Child Externalising and Internalising Behaviour in the First Year of School: The Role of Parenting in a Low SES Population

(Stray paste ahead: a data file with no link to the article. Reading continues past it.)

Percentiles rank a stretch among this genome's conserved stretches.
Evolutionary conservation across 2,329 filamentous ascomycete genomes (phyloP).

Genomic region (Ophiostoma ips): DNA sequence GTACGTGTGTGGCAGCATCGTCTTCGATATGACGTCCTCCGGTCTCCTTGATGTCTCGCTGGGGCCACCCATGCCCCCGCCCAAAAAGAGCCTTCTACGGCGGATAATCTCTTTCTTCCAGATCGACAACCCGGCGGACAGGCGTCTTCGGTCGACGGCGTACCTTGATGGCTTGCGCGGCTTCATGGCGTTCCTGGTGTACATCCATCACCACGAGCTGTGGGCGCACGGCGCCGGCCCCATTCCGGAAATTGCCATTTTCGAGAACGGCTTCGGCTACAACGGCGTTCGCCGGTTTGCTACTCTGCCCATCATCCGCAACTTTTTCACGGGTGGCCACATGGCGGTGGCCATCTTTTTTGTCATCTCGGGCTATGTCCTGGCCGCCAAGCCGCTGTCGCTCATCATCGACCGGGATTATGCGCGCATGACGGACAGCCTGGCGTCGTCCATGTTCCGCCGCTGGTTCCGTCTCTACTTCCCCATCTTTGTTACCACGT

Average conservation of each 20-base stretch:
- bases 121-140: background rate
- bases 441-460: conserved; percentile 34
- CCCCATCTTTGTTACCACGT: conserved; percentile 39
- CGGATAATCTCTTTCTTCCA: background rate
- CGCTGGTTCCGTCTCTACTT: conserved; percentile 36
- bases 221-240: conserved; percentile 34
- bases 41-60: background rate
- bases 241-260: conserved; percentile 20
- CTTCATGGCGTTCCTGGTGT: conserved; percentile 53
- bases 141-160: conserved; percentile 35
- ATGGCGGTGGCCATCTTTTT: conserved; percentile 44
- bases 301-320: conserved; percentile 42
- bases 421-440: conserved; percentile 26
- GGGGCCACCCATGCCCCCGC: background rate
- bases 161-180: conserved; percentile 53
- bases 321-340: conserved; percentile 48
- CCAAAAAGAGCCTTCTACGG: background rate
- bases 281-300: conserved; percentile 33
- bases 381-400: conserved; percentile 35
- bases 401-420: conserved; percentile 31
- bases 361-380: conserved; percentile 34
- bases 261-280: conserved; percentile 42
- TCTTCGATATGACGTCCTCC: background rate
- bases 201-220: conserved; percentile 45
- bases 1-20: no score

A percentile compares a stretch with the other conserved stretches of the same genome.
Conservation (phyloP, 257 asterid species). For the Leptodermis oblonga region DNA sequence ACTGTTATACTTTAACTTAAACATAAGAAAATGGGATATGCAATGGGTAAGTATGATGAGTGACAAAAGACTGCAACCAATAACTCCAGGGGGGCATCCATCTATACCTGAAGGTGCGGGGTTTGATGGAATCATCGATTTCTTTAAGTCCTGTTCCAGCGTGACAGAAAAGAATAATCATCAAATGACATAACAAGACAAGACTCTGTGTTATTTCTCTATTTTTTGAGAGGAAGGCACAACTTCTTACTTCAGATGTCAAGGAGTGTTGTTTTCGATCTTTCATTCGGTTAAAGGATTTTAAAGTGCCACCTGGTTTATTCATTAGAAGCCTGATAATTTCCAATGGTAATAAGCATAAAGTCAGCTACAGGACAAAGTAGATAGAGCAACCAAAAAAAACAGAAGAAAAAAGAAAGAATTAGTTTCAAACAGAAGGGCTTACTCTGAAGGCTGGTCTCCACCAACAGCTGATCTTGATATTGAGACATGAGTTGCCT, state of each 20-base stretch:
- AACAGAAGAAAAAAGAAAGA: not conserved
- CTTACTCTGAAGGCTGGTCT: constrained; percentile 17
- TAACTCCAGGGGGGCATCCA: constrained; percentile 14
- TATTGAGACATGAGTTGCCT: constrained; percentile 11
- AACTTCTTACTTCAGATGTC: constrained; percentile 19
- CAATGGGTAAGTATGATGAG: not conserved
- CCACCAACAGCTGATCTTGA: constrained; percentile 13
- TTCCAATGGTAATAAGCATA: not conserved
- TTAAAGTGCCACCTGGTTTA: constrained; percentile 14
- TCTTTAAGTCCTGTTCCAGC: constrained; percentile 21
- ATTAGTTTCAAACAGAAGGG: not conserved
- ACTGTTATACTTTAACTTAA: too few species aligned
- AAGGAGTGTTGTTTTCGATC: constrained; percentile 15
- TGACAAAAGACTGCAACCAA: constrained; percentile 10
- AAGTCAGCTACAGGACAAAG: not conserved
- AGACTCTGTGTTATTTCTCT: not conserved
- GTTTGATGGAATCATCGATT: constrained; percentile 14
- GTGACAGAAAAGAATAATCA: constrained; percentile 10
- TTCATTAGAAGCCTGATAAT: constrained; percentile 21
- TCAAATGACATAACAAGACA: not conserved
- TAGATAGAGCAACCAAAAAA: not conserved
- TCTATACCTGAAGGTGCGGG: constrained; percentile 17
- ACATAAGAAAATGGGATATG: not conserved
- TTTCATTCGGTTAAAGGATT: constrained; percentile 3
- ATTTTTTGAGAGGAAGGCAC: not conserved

Successful transition and adjustment to school life is critical for a child's future success. To ease this transition a child needs to arrive equipped with the necessary skills for school. The extent of a child’s behavioural problems is one indicator of his or her level of adjustment and school readiness. A factor which is consistently associated with such behaviours is parenting practices. This study examined the role of maternal parenting behaviours on externalising and internalising behaviours displayed by children in their first year of schooling. As children living in low socioeconomic status (SES) families are at risk of both adverse parenting behaviours and childhood behavioural difficulties, the study focuses on a low SES cohort. Mothers (n = 197) reported parenting behaviours using the Parenting Styles and Dimensions Questionnaire (PSDQ; Robinson, Mandelco, Olsen, & Hart, 2001). Teachers (n = 21) rated children on how frequently they engaged in fifteen behaviours. These behaviours were subjected to an exploratory factor analysis, eliciting two externalising behaviour factors (aggressive and defiant; hyperactive and inattentive) and one internalising behaviour factor. Bivariate analyses revealed that authoritarian parenting is associated with aggressive and defiant behaviours and that permissive parenting and maternal education is associated with hyperactive and inattentive behaviours. Only the latter result remains significant in the multivariate analysis. Finally, no relationships were found between parenting practices and child internalising behaviours. Parenting behaviours explained a small proportion of the variance in child externalising behaviours, highlighting the need to educate parents in effective parenting practices.
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